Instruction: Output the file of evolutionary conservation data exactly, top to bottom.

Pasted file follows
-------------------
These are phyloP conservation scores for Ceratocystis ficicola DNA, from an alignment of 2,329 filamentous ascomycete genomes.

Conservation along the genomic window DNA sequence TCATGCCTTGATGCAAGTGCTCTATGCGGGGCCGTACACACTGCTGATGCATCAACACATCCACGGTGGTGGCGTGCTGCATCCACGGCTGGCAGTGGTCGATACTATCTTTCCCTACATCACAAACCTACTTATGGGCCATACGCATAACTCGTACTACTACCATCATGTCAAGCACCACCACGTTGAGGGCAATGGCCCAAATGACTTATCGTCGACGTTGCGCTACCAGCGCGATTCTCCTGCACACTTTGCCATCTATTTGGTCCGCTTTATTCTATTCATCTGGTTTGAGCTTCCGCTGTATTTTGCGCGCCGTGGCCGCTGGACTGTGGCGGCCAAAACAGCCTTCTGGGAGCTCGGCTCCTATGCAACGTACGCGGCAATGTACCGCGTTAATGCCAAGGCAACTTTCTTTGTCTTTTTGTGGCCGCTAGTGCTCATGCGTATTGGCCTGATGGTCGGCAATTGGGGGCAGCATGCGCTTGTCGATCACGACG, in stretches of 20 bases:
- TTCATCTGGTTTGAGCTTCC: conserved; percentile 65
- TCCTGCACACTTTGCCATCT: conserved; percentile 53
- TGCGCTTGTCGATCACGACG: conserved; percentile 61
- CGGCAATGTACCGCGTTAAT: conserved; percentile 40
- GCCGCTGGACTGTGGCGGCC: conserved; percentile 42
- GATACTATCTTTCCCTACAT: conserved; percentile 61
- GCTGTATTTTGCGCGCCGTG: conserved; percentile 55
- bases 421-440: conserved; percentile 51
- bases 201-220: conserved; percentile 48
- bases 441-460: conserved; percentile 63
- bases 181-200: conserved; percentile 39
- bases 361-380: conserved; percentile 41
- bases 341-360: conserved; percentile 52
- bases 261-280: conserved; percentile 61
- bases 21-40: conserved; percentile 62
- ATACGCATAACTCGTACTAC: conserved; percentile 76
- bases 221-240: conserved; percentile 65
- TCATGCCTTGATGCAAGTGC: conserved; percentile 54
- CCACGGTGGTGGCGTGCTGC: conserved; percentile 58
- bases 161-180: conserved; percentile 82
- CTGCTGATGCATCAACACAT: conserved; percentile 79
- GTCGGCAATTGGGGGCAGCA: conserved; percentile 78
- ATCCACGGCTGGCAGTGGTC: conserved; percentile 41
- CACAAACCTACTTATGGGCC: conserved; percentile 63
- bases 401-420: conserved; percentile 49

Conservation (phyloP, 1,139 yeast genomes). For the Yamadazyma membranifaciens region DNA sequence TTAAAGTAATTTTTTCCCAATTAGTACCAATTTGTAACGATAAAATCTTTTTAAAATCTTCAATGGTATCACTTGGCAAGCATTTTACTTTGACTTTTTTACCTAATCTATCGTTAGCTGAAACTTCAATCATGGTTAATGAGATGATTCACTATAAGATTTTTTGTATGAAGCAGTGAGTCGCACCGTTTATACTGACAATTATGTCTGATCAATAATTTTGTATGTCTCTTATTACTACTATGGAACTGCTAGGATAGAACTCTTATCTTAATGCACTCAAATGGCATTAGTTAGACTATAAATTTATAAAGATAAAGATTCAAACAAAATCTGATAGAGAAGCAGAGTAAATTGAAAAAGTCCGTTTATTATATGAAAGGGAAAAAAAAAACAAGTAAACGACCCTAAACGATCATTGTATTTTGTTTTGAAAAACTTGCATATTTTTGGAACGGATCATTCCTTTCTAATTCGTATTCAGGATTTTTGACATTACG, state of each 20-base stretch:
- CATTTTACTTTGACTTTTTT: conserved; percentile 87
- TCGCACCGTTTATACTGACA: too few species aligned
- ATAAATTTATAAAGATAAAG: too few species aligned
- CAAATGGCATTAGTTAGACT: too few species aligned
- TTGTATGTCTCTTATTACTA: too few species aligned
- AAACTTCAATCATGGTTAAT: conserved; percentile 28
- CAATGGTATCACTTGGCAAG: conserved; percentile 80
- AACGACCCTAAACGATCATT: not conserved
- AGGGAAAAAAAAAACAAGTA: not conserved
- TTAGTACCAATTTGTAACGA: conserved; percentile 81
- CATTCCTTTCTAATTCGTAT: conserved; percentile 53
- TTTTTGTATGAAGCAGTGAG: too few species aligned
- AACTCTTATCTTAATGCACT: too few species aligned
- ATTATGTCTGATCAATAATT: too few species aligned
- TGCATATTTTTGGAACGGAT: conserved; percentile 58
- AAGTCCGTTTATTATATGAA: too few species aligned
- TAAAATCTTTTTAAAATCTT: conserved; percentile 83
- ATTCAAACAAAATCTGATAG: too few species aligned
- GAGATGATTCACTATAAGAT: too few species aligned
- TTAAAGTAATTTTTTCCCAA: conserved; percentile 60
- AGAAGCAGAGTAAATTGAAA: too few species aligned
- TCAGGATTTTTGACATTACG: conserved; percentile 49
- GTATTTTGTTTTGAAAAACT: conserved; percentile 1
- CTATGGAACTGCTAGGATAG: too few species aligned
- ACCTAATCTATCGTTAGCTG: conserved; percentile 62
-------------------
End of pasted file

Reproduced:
These are phyloP conservation scores for Ceratocystis ficicola DNA, from an alignment of 2,329 filamentous ascomycete genomes.

Conservation along the genomic window DNA sequence TCATGCCTTGATGCAAGTGCTCTATGCGGGGCCGTACACACTGCTGATGCATCAACACATCCACGGTGGTGGCGTGCTGCATCCACGGCTGGCAGTGGTCGATACTATCTTTCCCTACATCACAAACCTACTTATGGGCCATACGCATAACTCGTACTACTACCATCATGTCAAGCACCACCACGTTGAGGGCAATGGCCCAAATGACTTATCGTCGACGTTGCGCTACCAGCGCGATTCTCCTGCACACTTTGCCATCTATTTGGTCCGCTTTATTCTATTCATCTGGTTTGAGCTTCCGCTGTATTTTGCGCGCCGTGGCCGCTGGACTGTGGCGGCCAAAACAGCCTTCTGGGAGCTCGGCTCCTATGCAACGTACGCGGCAATGTACCGCGTTAATGCCAAGGCAACTTTCTTTGTCTTTTTGTGGCCGCTAGTGCTCATGCGTATTGGCCTGATGGTCGGCAATTGGGGGCAGCATGCGCTTGTCGATCACGACG, in stretches of 20 bases:
- TTCATCTGGTTTGAGCTTCC: conserved; percentile 65
- TCCTGCACACTTTGCCATCT: conserved; percentile 53
- TGCGCTTGTCGATCACGACG: conserved; percentile 61
- CGGCAATGTACCGCGTTAAT: conserved; percentile 40
- GCCGCTGGACTGTGGCGGCC: conserved; percentile 42
- GATACTATCTTTCCCTACAT: conserved; percentile 61
- GCTGTATTTTGCGCGCCGTG: conserved; percentile 55
- bases 421-440: conserved; percentile 51
- bases 201-220: conserved; percentile 48
- bases 441-460: conserved; percentile 63
- bases 181-200: conserved; percentile 39
- bases 361-380: conserved; percentile 41
- bases 341-360: conserved; percentile 52
- bases 261-280: conserved; percentile 61
- bases 21-40: conserved; percentile 62
- ATACGCATAACTCGTACTAC: conserved; percentile 76
- bases 221-240: conserved; percentile 65
- TCATGCCTTGATGCAAGTGC: conserved; percentile 54
- CCACGGTGGTGGCGTGCTGC: conserved; percentile 58
- bases 161-180: conserved; percentile 82
- CTGCTGATGCATCAACACAT: conserved; percentile 79
- GTCGGCAATTGGGGGCAGCA: conserved; percentile 78
- ATCCACGGCTGGCAGTGGTC: conserved; percentile 41
- CACAAACCTACTTATGGGCC: conserved; percentile 63
- bases 401-420: conserved; percentile 49

Conservation (phyloP, 1,139 yeast genomes). For the Yamadazyma membranifaciens region DNA sequence TTAAAGTAATTTTTTCCCAATTAGTACCAATTTGTAACGATAAAATCTTTTTAAAATCTTCAATGGTATCACTTGGCAAGCATTTTACTTTGACTTTTTTACCTAATCTATCGTTAGCTGAAACTTCAATCATGGTTAATGAGATGATTCACTATAAGATTTTTTGTATGAAGCAGTGAGTCGCACCGTTTATACTGACAATTATGTCTGATCAATAATTTTGTATGTCTCTTATTACTACTATGGAACTGCTAGGATAGAACTCTTATCTTAATGCACTCAAATGGCATTAGTTAGACTATAAATTTATAAAGATAAAGATTCAAACAAAATCTGATAGAGAAGCAGAGTAAATTGAAAAAGTCCGTTTATTATATGAAAGGGAAAAAAAAAACAAGTAAACGACCCTAAACGATCATTGTATTTTGTTTTGAAAAACTTGCATATTTTTGGAACGGATCATTCCTTTCTAATTCGTATTCAGGATTTTTGACATTACG, state of each 20-base stretch:
- CATTTTACTTTGACTTTTTT: conserved; percentile 87
- TCGCACCGTTTATACTGACA: too few species aligned
- ATAAATTTATAAAGATAAAG: too few species aligned
- CAAATGGCATTAGTTAGACT: too few species aligned
- TTGTATGTCTCTTATTACTA: too few species aligned
- AAACTTCAATCATGGTTAAT: conserved; percentile 28
- CAATGGTATCACTTGGCAAG: conserved; percentile 80
- AACGACCCTAAACGATCATT: not conserved
- AGGGAAAAAAAAAACAAGTA: not conserved
- TTAGTACCAATTTGTAACGA: conserved; percentile 81
- CATTCCTTTCTAATTCGTAT: conserved; percentile 53
- TTTTTGTATGAAGCAGTGAG: too few species aligned
- AACTCTTATCTTAATGCACT: too few species aligned
- ATTATGTCTGATCAATAATT: too few species aligned
- TGCATATTTTTGGAACGGAT: conserved; percentile 58
- AAGTCCGTTTATTATATGAA: too few species aligned
- TAAAATCTTTTTAAAATCTT: conserved; percentile 83
- ATTCAAACAAAATCTGATAG: too few species aligned
- GAGATGATTCACTATAAGAT: too few species aligned
- TTAAAGTAATTTTTTCCCAA: conserved; percentile 60
- AGAAGCAGAGTAAATTGAAA: too few species aligned
- TCAGGATTTTTGACATTACG: conserved; percentile 49
- GTATTTTGTTTTGAAAAACT: conserved; percentile 1
- CTATGGAACTGCTAGGATAG: too few species aligned
- ACCTAATCTATCGTTAGCTG: conserved; percentile 62